Pets around Glenmore Park and Old Christoval Road remain at risk for injury or death from dog packs that continue to roam the area.  Neighbors banded together two weeks ago when numerous pets were killed.  An area veterinarian is helping the group determine the cause of death for some of the animals.


Other citizens have monitored the area with the intent of trapping the dogs who continue to cruise the neighborhood.


They've determined there are at least five dogs working in one or more packs.   Dogs in the night camera pictures are inside a fenced area.


These dogs are not interested in food left out to satisfy hunger.  They walk past bowls of dog food intent on going to areas where they've killed before.  This behavior will continue until these dogs are trapped.

I personally saw these dogs running through Glenmore Park, an area that needs to be safe for small children.  The sooner they are caught the better.

Update 3-14-17 at 8:00 am:  A citizen trapped one dog early this morning and called the non-emergency police to access Animal Control.  The officer would not come get the dog at 4:00 am and instructed the caller to bring in the dangerous animal at 10:00 am. As the citizen only had access to one dog sized trap this response, more like a non-response, prevented the potential trapping of more rogue pet killing dogs. 

Update 3-14-17 at 10:15 pm:  Animal Control picked up the trapped dog this morning at a private residence on Old Christoval Road.  Citizens said the Animal Control Officer was very professional in their approach and handling of the situation.   The ACO reiterated the procedure is to call the Police Department non-emergency number after hours and an ACO will come out and pick up the trapped animal.  While that didn't happen last night citizens have been assured that is the proper procedure.  Thank you to San Angelo City Councilman Lane Carter for his interest and support on this concerning situation and to ACO Floyd Bias for his timely and compassionate response.

Thursday, March 09, 2017

Pets Dying on Old Christoval Road


Over the last two weeks dogs have killed numerous pets in the Old Christoval Road/Glenmore Park area.  On Monday, February 27th a citizen found five dead cats, a dead fox and numerous pet body parts.  The citizen took them to a local veterinarian hoping to find the cause.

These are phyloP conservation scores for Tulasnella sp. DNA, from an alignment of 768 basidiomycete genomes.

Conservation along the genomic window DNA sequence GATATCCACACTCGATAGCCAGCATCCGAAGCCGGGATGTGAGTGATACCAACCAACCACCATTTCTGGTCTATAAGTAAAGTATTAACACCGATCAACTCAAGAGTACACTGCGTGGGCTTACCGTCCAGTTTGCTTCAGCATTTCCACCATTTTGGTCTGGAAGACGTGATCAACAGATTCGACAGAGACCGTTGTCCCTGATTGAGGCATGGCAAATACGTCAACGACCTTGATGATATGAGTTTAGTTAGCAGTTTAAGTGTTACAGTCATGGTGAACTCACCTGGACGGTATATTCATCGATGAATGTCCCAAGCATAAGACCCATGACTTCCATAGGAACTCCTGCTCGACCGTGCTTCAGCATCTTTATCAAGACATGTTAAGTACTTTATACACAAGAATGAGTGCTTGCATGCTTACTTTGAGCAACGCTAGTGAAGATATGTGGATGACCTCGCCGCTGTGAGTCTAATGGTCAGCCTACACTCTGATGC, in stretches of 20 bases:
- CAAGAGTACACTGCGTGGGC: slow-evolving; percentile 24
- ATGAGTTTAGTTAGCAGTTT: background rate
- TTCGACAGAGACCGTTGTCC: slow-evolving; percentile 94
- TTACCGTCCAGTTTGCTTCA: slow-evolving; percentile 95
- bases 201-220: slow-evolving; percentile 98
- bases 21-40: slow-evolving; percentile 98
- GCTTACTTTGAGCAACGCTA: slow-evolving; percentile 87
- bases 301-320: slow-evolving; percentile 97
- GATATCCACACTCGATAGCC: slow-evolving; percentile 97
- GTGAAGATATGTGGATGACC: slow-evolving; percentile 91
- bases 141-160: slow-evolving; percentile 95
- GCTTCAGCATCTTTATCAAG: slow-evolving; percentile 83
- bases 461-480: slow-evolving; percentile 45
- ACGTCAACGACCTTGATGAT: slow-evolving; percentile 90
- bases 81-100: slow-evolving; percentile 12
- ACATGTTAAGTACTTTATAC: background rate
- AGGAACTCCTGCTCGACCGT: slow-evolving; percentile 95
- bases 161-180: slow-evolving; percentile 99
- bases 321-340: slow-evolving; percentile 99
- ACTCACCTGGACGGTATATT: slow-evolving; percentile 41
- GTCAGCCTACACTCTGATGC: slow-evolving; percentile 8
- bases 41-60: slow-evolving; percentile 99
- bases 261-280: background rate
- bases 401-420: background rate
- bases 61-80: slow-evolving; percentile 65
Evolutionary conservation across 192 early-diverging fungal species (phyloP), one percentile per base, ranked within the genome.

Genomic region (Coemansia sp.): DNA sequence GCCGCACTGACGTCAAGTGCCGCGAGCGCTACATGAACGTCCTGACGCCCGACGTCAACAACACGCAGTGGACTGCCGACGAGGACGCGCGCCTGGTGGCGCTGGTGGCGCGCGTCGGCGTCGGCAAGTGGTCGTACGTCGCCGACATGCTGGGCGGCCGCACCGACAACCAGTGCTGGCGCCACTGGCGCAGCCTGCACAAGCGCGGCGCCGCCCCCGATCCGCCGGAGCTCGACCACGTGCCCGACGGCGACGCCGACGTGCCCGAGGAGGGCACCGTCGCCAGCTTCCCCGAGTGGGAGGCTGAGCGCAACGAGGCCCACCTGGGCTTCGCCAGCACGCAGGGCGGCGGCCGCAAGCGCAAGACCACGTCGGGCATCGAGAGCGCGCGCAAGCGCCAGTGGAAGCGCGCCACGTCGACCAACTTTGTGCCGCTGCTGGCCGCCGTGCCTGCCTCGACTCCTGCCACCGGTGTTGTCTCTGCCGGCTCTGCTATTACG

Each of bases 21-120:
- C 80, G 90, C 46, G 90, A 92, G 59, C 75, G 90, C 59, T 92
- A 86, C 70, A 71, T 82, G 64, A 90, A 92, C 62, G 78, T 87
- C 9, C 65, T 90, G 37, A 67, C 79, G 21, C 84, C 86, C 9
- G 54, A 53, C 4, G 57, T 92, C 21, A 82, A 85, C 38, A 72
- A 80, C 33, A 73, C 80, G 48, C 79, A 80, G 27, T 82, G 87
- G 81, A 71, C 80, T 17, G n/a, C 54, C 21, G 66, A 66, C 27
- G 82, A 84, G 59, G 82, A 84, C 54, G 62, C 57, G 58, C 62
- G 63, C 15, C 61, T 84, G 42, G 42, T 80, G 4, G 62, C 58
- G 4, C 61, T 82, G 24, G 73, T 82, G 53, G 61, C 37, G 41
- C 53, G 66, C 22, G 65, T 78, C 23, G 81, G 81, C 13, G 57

That very night I personally saw three dogs in the area where the five bodies were found.  One dog was aggressive to small animals and clearly hunting for more prey.  I saw the other two running nearby.  We called the police non-emergency number and filed a report.  The police wanted to know the results of the veterinarian's testing as to cause.

Neighbors up and down Christoval Road began communicating about the situation.  They learned that two small dogs had been killed in a resident's fenced in backyard.  This occurred before the mass mauling last Monday. Others found their outdoor cats dead in their yard.

The carnage continues nearly on a daily basis.  One concerned citizen and dog lover saw two different packs of dogs this past weekend.  She and a neighbor found another dead cat during their tour of the neighborhood and called the police non-emergency number.


Just yesterday a resident heard dogs barking loudly as they chased his outdoor cats at 5:00 am.  He did not contact the authorities.

The veterinarian determined a number of the cats died from injuries obtained from an animal attack.  Several others were puzzling in that it appeared the cats died prior to being mauled.  The vet sent out samples for more testing.

Yet another cat died this evening with evidence of significant trauma.  It's clear the majority of the thirty pet deaths in this neighborhood the last two weeks are from dog attacks. 

The loss of beloved pets is serious.  I am aware of at least three phone calls to the San Angelo Police Department over this period.  These calls were made after hours when Animal Control Officers are not available to members of the general public.

Dog packs are running up and down the river on a regular basis.  So far the small moving creatures they've targeted have been pets.  That could change and a small child's life could potentially be in danger.